EFFECTS OF NITROGEN DIOXIDE
Traditionally this gas has been associated with the degradation of dyes, fabrics and other organic materials, although some recent work has argued in favour of its adjunct, nitric acid playing a greater role in damaging items indoors.
INDOOR CHEMISTRY of NO2
Nitrogen dioxide chemistry involve three potential processes in indoor air.
1. Production of nitric acid
2. Rapid equilibration with ozone and nitric oxide (NO)
3. Surface chemistry indoors where it generates nitrous acid (HONO)
1. NITRIC ACID PRODUCTION
This is the product of oxidation
NO2 + OH -> HNO3
NO2 + O3 -> NO3 + O2
NO3 + RH -> R + HNO3
Normally NO3 is a night time process in the outdoor air, but indoors much lower light intensities allow it to be active.
2. INDOOR OZONE CHEMISTRY
INDOOR/OUTDOOR NO2 ratios change in the summer to become higher. This is thought to be due to reactions with indoor ozone in large buildings with high air change rates and low absorbace surfaces
NO2 + O3 -> NO2 + O2
3. NITROUS ACID EMISSIONS
HONO + hv -> OH + NO
OH + RH -> R. + H2O
O2 + R. + M -> ROO. + M
ROO + NO -> RO + NO2
REACTIONS AT THE SURFACE
H2O + 2NO2(ads)-> HNO3(ads) + HONO(ads)
In alkaline conditions the HNO3, and HONO will convert to the anions: NO3 and NO2 . What happens to NO2?
Initially we have investigated the behaviour of nitrite (NO2) in materials
1. constructional materials
2. ageing plaster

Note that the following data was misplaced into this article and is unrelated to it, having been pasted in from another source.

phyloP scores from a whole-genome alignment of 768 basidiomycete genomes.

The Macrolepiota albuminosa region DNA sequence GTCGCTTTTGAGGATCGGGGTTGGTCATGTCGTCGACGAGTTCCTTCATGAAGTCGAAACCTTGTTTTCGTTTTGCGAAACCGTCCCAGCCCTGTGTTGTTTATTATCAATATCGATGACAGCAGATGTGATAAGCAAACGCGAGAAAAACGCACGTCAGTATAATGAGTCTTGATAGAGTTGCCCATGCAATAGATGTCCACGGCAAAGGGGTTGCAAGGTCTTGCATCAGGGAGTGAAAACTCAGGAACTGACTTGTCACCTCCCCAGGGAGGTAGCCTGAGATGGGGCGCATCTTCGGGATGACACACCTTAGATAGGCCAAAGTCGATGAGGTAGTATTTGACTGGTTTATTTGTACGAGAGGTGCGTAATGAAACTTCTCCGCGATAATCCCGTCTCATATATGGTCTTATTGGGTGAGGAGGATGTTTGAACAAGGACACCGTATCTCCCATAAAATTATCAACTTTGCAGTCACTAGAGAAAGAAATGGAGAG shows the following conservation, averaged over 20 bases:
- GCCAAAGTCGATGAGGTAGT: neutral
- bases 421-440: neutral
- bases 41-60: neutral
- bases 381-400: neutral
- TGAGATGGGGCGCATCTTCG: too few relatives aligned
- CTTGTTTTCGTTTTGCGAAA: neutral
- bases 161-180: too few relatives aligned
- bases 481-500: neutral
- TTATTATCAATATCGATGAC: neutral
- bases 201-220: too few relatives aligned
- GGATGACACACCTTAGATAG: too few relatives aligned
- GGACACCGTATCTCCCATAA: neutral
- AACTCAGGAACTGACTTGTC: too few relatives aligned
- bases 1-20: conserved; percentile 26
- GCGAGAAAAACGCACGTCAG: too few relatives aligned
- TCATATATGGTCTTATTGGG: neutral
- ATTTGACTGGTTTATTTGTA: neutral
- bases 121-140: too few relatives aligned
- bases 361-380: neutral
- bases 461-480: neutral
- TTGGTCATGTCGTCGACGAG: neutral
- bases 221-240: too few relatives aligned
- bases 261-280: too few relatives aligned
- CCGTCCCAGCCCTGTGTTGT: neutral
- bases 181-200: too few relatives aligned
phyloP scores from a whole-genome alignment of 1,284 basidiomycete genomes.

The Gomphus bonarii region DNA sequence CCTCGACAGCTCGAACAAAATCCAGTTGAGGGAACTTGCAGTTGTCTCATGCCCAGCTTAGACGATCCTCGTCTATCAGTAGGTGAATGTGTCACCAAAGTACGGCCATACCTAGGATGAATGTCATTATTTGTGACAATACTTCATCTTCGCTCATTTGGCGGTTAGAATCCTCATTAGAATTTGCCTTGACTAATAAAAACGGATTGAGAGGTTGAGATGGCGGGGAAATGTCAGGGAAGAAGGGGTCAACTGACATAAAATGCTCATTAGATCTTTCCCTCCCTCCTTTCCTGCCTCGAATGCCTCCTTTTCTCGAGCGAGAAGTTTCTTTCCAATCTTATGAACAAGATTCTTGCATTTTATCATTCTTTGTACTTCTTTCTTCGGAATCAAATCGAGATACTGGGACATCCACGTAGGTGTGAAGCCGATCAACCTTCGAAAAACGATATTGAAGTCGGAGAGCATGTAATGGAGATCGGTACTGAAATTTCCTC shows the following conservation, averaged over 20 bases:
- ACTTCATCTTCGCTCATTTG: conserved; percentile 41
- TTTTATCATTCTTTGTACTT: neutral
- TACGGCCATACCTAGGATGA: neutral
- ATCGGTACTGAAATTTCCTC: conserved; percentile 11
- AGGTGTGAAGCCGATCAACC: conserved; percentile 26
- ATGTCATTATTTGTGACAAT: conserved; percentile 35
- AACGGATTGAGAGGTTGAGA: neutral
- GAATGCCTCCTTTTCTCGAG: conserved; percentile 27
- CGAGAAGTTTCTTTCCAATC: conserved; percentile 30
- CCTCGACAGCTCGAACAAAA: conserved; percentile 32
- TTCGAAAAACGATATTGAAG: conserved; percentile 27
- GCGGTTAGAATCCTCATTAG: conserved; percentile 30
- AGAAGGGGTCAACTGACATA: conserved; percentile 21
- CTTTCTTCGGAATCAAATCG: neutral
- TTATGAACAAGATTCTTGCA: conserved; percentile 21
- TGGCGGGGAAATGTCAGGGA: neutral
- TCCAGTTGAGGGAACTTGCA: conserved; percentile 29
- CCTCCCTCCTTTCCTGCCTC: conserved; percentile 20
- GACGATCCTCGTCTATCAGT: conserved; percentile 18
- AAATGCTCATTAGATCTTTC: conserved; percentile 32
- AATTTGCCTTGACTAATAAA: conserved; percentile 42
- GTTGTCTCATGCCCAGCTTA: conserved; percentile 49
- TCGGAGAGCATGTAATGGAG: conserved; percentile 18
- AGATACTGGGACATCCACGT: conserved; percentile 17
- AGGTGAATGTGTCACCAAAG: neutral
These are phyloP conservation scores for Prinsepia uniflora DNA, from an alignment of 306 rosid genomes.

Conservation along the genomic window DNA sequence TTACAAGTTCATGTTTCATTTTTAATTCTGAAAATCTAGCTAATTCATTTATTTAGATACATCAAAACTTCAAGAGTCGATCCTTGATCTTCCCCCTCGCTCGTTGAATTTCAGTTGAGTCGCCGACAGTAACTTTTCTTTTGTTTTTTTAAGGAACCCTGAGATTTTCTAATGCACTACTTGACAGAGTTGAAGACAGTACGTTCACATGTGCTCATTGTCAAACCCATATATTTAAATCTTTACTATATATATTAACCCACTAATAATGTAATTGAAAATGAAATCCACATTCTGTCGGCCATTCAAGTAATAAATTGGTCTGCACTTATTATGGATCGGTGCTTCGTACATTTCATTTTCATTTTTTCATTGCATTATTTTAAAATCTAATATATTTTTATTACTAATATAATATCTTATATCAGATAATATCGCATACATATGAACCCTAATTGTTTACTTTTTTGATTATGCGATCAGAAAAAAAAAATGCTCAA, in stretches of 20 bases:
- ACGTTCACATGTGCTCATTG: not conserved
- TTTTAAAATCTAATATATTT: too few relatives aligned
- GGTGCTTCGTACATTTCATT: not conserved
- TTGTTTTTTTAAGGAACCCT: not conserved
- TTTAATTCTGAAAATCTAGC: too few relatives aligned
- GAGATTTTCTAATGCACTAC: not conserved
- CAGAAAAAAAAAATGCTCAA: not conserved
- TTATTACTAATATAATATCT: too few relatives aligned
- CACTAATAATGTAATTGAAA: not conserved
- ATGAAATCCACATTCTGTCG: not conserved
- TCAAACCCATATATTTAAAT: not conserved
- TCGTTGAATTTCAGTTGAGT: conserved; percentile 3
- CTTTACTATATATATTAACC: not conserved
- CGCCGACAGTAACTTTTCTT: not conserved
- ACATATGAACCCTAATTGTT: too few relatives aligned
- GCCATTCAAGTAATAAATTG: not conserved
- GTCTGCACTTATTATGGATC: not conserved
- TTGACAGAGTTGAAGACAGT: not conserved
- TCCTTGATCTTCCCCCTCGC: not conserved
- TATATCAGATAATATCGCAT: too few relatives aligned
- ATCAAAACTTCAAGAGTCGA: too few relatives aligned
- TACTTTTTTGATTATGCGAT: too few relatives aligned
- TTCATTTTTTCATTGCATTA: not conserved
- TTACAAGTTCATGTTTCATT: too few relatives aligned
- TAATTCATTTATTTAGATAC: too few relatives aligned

4. concrete tile
NO2 was present in fresh plaster and doesn't oxidise or get lost...
Some penetration from external air into Breeze blocks, but little change at depth..., suggesting that some NO2 was inherent in the material.
Little evidence that NO2 deposited on wool is released over time or of nitrite oxidation. However nitrite present in wool appeared to increase over time.
Especially at elevated temperatures, possibly as a result of degradation of protein or release of bound nitrite?
DEPOSITION VELOCITY [Vd]
Fundamental parameter to describe indoor removal rate and describing absorption of NO2 from air...
NO2 DEPOSITION VELOCITY
Measurements of NO2 onto concrete floor tiles show a strong RH dependence reminding us of the important role of water...
HYPOTHESES ABOUT NITRITE
Ubiquitous in porous non-acidic materials
Originates in situ and via deposition
Long lived and strongly bound (unexpected)...?
Threat to conservation needs modification... textiles and HNO3
Re-emission as HONO may not predominate in total flux terms
Author to whom correspondence may be addressed:
Prof. Peter Brimblecombe
School of Environmntal Sciences
University of Est Anglia
Norwich NR4 7TJ UK
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© December 04th, 2001